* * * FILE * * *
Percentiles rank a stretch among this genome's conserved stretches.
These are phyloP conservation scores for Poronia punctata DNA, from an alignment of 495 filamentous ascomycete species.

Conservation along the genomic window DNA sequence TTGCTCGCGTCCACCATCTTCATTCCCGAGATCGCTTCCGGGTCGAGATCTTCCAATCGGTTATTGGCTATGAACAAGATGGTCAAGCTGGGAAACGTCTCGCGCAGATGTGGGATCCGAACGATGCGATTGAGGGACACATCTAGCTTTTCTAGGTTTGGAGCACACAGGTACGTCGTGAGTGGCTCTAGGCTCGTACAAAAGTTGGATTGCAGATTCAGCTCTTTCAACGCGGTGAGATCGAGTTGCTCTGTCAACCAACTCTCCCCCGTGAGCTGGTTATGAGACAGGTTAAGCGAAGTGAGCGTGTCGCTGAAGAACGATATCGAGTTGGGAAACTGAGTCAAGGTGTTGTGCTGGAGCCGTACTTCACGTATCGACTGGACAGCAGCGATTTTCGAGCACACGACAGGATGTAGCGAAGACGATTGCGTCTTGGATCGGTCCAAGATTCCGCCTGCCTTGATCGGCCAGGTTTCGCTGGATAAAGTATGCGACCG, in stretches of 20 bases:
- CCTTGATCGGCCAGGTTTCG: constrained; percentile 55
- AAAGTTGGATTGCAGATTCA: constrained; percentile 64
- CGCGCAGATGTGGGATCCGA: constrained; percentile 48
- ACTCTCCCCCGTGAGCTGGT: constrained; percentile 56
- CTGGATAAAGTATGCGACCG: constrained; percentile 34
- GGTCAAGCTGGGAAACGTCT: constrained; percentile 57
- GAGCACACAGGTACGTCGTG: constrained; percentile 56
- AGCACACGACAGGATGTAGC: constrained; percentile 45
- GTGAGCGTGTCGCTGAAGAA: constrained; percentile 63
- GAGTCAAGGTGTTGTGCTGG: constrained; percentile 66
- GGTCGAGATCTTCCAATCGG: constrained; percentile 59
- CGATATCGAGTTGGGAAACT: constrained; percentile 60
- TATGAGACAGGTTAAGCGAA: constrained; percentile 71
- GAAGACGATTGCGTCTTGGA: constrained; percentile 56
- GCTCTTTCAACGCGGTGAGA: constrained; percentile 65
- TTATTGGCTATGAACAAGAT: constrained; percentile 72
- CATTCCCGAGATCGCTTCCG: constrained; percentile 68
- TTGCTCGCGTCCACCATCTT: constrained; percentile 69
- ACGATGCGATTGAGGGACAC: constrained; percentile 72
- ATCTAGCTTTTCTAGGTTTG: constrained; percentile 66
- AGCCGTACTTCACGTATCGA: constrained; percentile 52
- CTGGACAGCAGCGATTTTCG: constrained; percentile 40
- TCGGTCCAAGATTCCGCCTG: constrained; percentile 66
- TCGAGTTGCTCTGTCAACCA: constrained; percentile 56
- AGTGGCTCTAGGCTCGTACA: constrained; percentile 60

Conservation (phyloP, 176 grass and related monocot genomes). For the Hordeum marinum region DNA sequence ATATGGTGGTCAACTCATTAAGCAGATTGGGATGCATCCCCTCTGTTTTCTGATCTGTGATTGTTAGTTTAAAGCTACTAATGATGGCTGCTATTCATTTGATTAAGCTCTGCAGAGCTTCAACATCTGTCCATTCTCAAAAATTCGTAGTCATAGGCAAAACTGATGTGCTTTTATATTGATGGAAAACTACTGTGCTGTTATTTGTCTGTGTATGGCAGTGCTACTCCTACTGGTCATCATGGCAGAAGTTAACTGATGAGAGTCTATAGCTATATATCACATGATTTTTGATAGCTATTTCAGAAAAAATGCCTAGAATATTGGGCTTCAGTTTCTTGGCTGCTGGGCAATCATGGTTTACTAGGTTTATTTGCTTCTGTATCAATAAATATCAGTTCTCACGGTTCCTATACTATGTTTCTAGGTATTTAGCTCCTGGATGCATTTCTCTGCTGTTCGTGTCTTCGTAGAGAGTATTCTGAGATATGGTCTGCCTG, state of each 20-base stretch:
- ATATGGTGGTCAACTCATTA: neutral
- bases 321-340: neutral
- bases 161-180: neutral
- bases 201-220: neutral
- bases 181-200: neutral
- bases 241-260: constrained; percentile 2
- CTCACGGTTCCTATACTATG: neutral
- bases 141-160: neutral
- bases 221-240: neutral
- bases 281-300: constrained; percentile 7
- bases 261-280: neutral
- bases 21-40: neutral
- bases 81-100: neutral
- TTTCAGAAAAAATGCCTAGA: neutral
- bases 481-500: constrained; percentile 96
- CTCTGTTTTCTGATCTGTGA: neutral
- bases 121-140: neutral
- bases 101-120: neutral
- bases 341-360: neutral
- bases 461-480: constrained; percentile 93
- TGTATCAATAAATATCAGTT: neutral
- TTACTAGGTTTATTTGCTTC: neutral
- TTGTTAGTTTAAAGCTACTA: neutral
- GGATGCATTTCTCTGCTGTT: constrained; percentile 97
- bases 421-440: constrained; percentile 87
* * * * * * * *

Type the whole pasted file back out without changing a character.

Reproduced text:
Percentiles rank a stretch among this genome's conserved stretches.
These are phyloP conservation scores for Poronia punctata DNA, from an alignment of 495 filamentous ascomycete species.

Conservation along the genomic window DNA sequence TTGCTCGCGTCCACCATCTTCATTCCCGAGATCGCTTCCGGGTCGAGATCTTCCAATCGGTTATTGGCTATGAACAAGATGGTCAAGCTGGGAAACGTCTCGCGCAGATGTGGGATCCGAACGATGCGATTGAGGGACACATCTAGCTTTTCTAGGTTTGGAGCACACAGGTACGTCGTGAGTGGCTCTAGGCTCGTACAAAAGTTGGATTGCAGATTCAGCTCTTTCAACGCGGTGAGATCGAGTTGCTCTGTCAACCAACTCTCCCCCGTGAGCTGGTTATGAGACAGGTTAAGCGAAGTGAGCGTGTCGCTGAAGAACGATATCGAGTTGGGAAACTGAGTCAAGGTGTTGTGCTGGAGCCGTACTTCACGTATCGACTGGACAGCAGCGATTTTCGAGCACACGACAGGATGTAGCGAAGACGATTGCGTCTTGGATCGGTCCAAGATTCCGCCTGCCTTGATCGGCCAGGTTTCGCTGGATAAAGTATGCGACCG, in stretches of 20 bases:
- CCTTGATCGGCCAGGTTTCG: constrained; percentile 55
- AAAGTTGGATTGCAGATTCA: constrained; percentile 64
- CGCGCAGATGTGGGATCCGA: constrained; percentile 48
- ACTCTCCCCCGTGAGCTGGT: constrained; percentile 56
- CTGGATAAAGTATGCGACCG: constrained; percentile 34
- GGTCAAGCTGGGAAACGTCT: constrained; percentile 57
- GAGCACACAGGTACGTCGTG: constrained; percentile 56
- AGCACACGACAGGATGTAGC: constrained; percentile 45
- GTGAGCGTGTCGCTGAAGAA: constrained; percentile 63
- GAGTCAAGGTGTTGTGCTGG: constrained; percentile 66
- GGTCGAGATCTTCCAATCGG: constrained; percentile 59
- CGATATCGAGTTGGGAAACT: constrained; percentile 60
- TATGAGACAGGTTAAGCGAA: constrained; percentile 71
- GAAGACGATTGCGTCTTGGA: constrained; percentile 56
- GCTCTTTCAACGCGGTGAGA: constrained; percentile 65
- TTATTGGCTATGAACAAGAT: constrained; percentile 72
- CATTCCCGAGATCGCTTCCG: constrained; percentile 68
- TTGCTCGCGTCCACCATCTT: constrained; percentile 69
- ACGATGCGATTGAGGGACAC: constrained; percentile 72
- ATCTAGCTTTTCTAGGTTTG: constrained; percentile 66
- AGCCGTACTTCACGTATCGA: constrained; percentile 52
- CTGGACAGCAGCGATTTTCG: constrained; percentile 40
- TCGGTCCAAGATTCCGCCTG: constrained; percentile 66
- TCGAGTTGCTCTGTCAACCA: constrained; percentile 56
- AGTGGCTCTAGGCTCGTACA: constrained; percentile 60

Conservation (phyloP, 176 grass and related monocot genomes). For the Hordeum marinum region DNA sequence ATATGGTGGTCAACTCATTAAGCAGATTGGGATGCATCCCCTCTGTTTTCTGATCTGTGATTGTTAGTTTAAAGCTACTAATGATGGCTGCTATTCATTTGATTAAGCTCTGCAGAGCTTCAACATCTGTCCATTCTCAAAAATTCGTAGTCATAGGCAAAACTGATGTGCTTTTATATTGATGGAAAACTACTGTGCTGTTATTTGTCTGTGTATGGCAGTGCTACTCCTACTGGTCATCATGGCAGAAGTTAACTGATGAGAGTCTATAGCTATATATCACATGATTTTTGATAGCTATTTCAGAAAAAATGCCTAGAATATTGGGCTTCAGTTTCTTGGCTGCTGGGCAATCATGGTTTACTAGGTTTATTTGCTTCTGTATCAATAAATATCAGTTCTCACGGTTCCTATACTATGTTTCTAGGTATTTAGCTCCTGGATGCATTTCTCTGCTGTTCGTGTCTTCGTAGAGAGTATTCTGAGATATGGTCTGCCTG, state of each 20-base stretch:
- ATATGGTGGTCAACTCATTA: neutral
- bases 321-340: neutral
- bases 161-180: neutral
- bases 201-220: neutral
- bases 181-200: neutral
- bases 241-260: constrained; percentile 2
- CTCACGGTTCCTATACTATG: neutral
- bases 141-160: neutral
- bases 221-240: neutral
- bases 281-300: constrained; percentile 7
- bases 261-280: neutral
- bases 21-40: neutral
- bases 81-100: neutral
- TTTCAGAAAAAATGCCTAGA: neutral
- bases 481-500: constrained; percentile 96
- CTCTGTTTTCTGATCTGTGA: neutral
- bases 121-140: neutral
- bases 101-120: neutral
- bases 341-360: neutral
- bases 461-480: constrained; percentile 93
- TGTATCAATAAATATCAGTT: neutral
- TTACTAGGTTTATTTGCTTC: neutral
- TTGTTAGTTTAAAGCTACTA: neutral
- GGATGCATTTCTCTGCTGTT: constrained; percentile 97
- bases 421-440: constrained; percentile 87